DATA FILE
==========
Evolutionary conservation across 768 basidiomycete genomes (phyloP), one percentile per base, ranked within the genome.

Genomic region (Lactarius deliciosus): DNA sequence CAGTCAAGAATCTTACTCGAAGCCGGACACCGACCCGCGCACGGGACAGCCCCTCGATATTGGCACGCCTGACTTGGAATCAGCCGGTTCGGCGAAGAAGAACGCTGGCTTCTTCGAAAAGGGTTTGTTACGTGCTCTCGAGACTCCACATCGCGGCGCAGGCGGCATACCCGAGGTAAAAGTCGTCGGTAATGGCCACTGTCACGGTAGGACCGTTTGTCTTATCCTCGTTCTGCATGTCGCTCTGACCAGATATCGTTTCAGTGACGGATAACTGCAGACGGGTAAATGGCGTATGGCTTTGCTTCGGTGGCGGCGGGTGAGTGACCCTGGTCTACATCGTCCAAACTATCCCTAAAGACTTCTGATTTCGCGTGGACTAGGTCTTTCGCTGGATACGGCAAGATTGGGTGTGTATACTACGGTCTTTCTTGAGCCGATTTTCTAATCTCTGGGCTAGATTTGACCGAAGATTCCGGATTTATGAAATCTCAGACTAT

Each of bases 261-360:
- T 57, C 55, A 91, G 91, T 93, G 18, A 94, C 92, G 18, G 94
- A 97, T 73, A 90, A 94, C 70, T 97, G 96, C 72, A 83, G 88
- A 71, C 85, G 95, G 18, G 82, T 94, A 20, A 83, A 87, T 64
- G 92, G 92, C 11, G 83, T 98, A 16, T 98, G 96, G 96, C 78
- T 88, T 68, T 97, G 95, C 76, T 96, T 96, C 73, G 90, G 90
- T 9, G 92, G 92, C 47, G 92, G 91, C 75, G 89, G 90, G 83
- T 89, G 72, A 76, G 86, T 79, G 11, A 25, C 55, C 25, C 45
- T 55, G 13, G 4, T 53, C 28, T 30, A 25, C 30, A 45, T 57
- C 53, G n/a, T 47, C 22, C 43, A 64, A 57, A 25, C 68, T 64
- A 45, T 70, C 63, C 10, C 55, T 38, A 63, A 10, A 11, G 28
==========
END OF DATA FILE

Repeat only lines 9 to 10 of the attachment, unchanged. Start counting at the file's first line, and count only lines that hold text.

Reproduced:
- T 9, G 92, G 92, C 47, G 92, G 91, C 75, G 89, G 90, G 83
- T 89, G 72, A 76, G 86, T 79, G 11, A 25, C 55, C 25, C 45